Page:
Before the 2014 APS attack, the counterterrorism-antiterrorism schism was ever wider. In the post-9/11 period, successful counterinsurgency operations allowed Pakistan to cover vast grounds, but also opened up space for terrorists to retaliate with more force than anticipated, adding another layer to its counterterrorism-antiterrorism approach. Following the APS Peshawar incident, Pakistan prioritized reactive counterterror mechanisms over antiterror strategies, designing a comprehensive counterterrorism policy with multipronged military and intelligence operations.
During this time, Pakistan did less to focus on anti-terrorism efforts. Courts, investigative doctrines, and associated law enforcement agencies were redesigned on military doctrines, a task that does not suffice the requirements of successful antiterrorism practices. As the state prioritized counterterrorism policies in reaction to the attack, kinetic options eclipsed antiterrorism mechanisms. Parliamentary discourse following the attack focused laws and investigative priorities on counterterrorism, which not only diluted established law enforcement mechanisms but also paved the way for puzzling the differences it had with counterterrorism.
As counterterrorism approaches coopted antiterrorism mechanisms over time, institutional redundancies have emerged that undermine Pakistan’s rule of law. For example, separate legal and investigative systems established in response to the APS attack have undermined operability. Civilian agencies like the Federal Investigation Agency and local law enforcement lack the adequate infrastructure to detain militants, which either compels agents to surrender accused persons to the armed forces or deal with security breaches and terrorist attacks on such installations that they have. Military operations, intelligence operations, and combing and sweeping operations against terrorists in conflict regions are some of the many steps in a comprehensive policy. Internal migrations and internal displacements due to counterterrorism operations require comprehensive law enforcement strategies in identifying trends and traits.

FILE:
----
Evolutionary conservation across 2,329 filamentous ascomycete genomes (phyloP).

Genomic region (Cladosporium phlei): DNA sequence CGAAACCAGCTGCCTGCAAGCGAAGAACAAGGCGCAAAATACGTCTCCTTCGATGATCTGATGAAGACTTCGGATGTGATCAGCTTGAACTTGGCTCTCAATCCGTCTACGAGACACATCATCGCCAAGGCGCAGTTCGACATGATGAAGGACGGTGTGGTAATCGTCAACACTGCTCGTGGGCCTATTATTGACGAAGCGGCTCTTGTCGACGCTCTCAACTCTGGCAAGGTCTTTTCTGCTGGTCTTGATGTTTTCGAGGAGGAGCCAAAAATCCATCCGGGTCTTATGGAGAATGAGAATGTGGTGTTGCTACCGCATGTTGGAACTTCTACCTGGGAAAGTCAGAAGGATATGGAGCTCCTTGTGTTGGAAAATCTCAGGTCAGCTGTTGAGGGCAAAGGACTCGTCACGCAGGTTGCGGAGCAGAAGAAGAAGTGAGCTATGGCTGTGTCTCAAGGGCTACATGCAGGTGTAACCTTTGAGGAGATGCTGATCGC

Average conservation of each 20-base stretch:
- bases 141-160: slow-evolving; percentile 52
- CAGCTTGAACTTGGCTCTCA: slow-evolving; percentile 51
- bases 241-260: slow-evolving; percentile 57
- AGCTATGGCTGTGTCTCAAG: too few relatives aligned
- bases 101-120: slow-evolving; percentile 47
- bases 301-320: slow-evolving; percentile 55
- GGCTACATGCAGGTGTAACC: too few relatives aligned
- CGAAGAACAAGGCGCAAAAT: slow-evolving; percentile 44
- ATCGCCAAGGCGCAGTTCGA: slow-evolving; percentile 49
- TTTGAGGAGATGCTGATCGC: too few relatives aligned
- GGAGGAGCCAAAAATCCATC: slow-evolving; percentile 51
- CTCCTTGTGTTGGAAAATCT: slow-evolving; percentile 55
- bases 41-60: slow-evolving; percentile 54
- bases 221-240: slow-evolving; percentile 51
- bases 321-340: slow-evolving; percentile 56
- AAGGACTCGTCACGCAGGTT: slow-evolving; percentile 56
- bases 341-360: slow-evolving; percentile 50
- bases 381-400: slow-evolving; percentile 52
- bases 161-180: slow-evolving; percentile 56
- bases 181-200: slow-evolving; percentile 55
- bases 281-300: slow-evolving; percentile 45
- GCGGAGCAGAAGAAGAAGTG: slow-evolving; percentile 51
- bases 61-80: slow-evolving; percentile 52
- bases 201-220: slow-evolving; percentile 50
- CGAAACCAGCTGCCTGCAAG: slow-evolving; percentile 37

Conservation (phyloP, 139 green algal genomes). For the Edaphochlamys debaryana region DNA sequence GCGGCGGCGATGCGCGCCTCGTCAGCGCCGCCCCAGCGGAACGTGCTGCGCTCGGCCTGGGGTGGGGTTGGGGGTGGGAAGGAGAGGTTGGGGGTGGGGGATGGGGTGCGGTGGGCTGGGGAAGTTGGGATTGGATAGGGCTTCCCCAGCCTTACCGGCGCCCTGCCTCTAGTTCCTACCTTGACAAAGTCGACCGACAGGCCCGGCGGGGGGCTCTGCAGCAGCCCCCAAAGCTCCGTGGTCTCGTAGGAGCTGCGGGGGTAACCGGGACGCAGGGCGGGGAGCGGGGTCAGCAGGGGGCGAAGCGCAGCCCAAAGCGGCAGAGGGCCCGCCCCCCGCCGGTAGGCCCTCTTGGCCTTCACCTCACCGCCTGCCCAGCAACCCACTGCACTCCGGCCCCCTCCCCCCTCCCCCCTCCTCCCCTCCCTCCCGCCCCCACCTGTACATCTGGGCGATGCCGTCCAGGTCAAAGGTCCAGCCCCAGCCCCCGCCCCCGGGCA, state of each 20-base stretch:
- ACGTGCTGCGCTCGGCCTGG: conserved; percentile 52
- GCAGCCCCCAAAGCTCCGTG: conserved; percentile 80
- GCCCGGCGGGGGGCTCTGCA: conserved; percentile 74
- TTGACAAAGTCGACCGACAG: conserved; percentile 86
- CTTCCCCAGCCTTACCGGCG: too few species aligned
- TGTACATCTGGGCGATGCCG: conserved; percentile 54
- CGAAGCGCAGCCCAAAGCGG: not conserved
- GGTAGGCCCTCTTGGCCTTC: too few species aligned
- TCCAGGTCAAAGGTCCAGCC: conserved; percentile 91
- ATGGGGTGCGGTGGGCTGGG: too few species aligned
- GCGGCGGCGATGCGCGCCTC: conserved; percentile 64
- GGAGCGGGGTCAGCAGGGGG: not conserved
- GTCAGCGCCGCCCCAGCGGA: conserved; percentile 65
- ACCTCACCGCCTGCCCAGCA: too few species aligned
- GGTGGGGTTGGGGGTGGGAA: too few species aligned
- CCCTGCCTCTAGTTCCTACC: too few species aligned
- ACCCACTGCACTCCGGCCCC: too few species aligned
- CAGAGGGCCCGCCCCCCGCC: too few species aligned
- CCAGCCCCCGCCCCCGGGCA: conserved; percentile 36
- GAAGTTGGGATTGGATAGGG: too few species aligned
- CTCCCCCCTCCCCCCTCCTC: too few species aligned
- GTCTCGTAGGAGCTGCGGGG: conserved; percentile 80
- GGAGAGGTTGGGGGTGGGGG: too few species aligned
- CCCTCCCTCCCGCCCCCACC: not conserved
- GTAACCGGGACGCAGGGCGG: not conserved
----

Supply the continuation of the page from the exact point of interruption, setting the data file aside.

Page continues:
Prioritizing Antiterrorism in Pakistan: The Way Forward?
Pakistan is fighting an uphill battle against terrorism. Political instability and local law enforcement in need of reform add to the problem, diminishing the successes of past counterterrorism operations. Attacks on police and local law enforcement installations and paramilitary forces allow terrorists, separatists, and extremists to operate more fluidly in absence of joint integrated operations. The police force in Pakistan has been a subject matter of intense criticism in terms of maintaining security but the fact that the police serve as a bridge between antiterrorist and counterterrorist operations is a feature that remains absent from Pakistan’s National Action Plan.
The recent decisions to fight terrorism in Pakistan refresh old commitments and restate past practices hoping for different results. No new institutional amendments or legal frameworks have been put to practice or set in motion. Counterterrorist forces in Pakistan are well-equipped, maintain exceptional doctrinal and strategic synchronization, and possess abundant social support, but antiterrorist institutions are neither well-equipped nor integrated into the broader narrative, which undermines their operability and preemptive/preventive modus operandi.
The National Action Plan receives sufficient amendments and structural modifications, but it lacks input from local law enforcement in terms of designing policy mechanisms. Pakistan would have to focus on antiterrorism as much as it did on counterterrorism practices because not only would this provide fluidity in operations but will also calibrate integrated operations by multifarious law enforcement agencies in addressing various transitions of terrorist activities and groups in Pakistan. Breaking the nexus between terrorists, separatists, proscribed organizations and criminal entities is an antiterrorism agenda and it cannot be addressed if the same counterterrorism strategies are put to place as a response to recent terrorist activities.
Image 1: Arif Ali/AFP via Getty Images
Image 2: Abdul Majeed/AFP via Getty Images